Or if it's a reunion of sorts either here or there, do the same and everyone start planning for time off, activities, transportation, etc.


there are many ways to save money and at the holidays, people get a little tangled up about that. They don't mind buying a used book or CD for themselves, but they think it somehow reflects badly on them to buy one for someone else.

There are perfectly lovely almost brand new books and CD's on Would you be offended if the book someone bought you wasn't perfectly brand spanking new? I'll bet you might not even be able to tell! I wouldn't be upset at all because I could probably have two books instead of one!

Specify on wish lists if you prefer or don't mind slightly used this or that....or use words like "vintage." Even say specifically that you don't mind recycling and regifting.

If someone bought you a gift and it was on sale, would you whisper about how cheap they are? Certainly not! But why do we think that we're somehow going to be looked down on if WE buy a gift on sale? Isn't that what being budget minded is all about ? Getting more for less?


The holidays can just flat out be overwhelming sometimes. There is too much to do and too little time to do it....and often too little money. What is with all the "must do's?" We've forgotten I think that the season is supposed to be about love, sharing, caring and spending quality time with each other.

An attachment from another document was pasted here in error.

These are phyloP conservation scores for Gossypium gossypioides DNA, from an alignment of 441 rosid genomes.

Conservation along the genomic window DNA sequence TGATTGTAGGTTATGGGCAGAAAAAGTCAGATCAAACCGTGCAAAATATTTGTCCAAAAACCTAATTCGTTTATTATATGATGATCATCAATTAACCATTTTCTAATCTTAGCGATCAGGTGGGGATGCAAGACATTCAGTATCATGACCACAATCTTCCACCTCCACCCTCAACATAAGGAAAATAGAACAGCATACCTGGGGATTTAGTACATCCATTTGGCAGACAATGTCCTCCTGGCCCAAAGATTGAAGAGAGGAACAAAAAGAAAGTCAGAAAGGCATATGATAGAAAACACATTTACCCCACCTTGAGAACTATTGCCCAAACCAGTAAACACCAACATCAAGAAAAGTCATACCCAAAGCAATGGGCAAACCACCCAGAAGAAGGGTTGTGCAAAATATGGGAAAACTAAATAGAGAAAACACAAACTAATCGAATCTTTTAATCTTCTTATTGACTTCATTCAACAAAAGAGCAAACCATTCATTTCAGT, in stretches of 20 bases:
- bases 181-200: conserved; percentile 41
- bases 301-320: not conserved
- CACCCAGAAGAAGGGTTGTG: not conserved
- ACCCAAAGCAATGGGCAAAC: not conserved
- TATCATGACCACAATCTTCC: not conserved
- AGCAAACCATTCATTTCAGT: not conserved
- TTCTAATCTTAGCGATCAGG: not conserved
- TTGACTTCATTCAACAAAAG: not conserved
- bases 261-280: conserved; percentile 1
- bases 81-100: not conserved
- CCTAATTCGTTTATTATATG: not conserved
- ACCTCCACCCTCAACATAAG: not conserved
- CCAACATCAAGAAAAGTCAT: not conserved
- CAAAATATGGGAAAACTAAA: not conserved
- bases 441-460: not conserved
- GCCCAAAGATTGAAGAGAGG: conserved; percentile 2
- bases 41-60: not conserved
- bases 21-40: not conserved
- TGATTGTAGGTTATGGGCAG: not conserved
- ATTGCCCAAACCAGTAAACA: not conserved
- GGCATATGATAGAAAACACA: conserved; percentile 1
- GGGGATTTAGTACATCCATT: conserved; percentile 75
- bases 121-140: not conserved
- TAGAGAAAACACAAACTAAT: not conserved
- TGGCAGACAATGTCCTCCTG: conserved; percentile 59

Here are some tips on how to have a happy holiday but keep it within reason:

  • Send Christmas e-cards, Christmas postcards, or get cards made at Costco (14.99 for 50 with envelopes and 4 calendars). Use digital pictures and share a bit of yourself.
  • Trim down the list for teacher gifts, hairdressers, neighbors and friends.
  • Give something of yourself like homemade cinnamon rolls, a basket of teas and coffees or homemade candies.
  • Give DIY gifts such as homemade soaps (see the video), flavored vinegars, coffee mixes
  • Consider giving less expensive gift cards for coffees, books or video rentals. You'll keep the prices down and also you'll know exactly how much you spent!
  • Do a potluck dinner for Christmas or New Year's. It cuts your costs way down. Always make it BYOB to really save money.
  • Have a gift exchange or a Secret Santa. Everyone's responsible for ONE gift rather than many.
  • Do this with family and instead of buying multiple cheaper gifts, everyone buy one for a certain dollar amount and get a quality gift...yet everyone is still saving money.



In short, there are many things we all can do to have a budget friendly Christmas while still remembering what the season is all about. 

In fact, we can apply these principles to other holidays, birthdays, anniversaries and weddings. 

Sometimes less is definitely more.  Giving something someone can definitely use or that they really want is the most important part of giving. 

Even giving the gift of time, a homemade dinner for two.....or a gift of yourself such as a full day of housecleaning is a tremendous gift.  It might be just the thing for someone who doesn't have much or is going through a bad time. 

Buying them a service or a flashy gift might tip their scale of pride so giving them the gift of "you" can turn embarrassing to cherishing. 

Plan ahead and even scout out sales during the year.  If you know someone is into certain things, try and pick items up a few months ahead of time. 

Or just buy gift cards here and there....set them aside for your Christmas stash. You can't go wrong with gift cards because that way, you can never go over your limit!

With a little ingenuity, we can all save at Christmas and along the way hopefully get back to the true meaning of the season in terms of giving and caring.

If you have more tips and tricks on how to keep the holidays budget friendly, please leave me your comments below!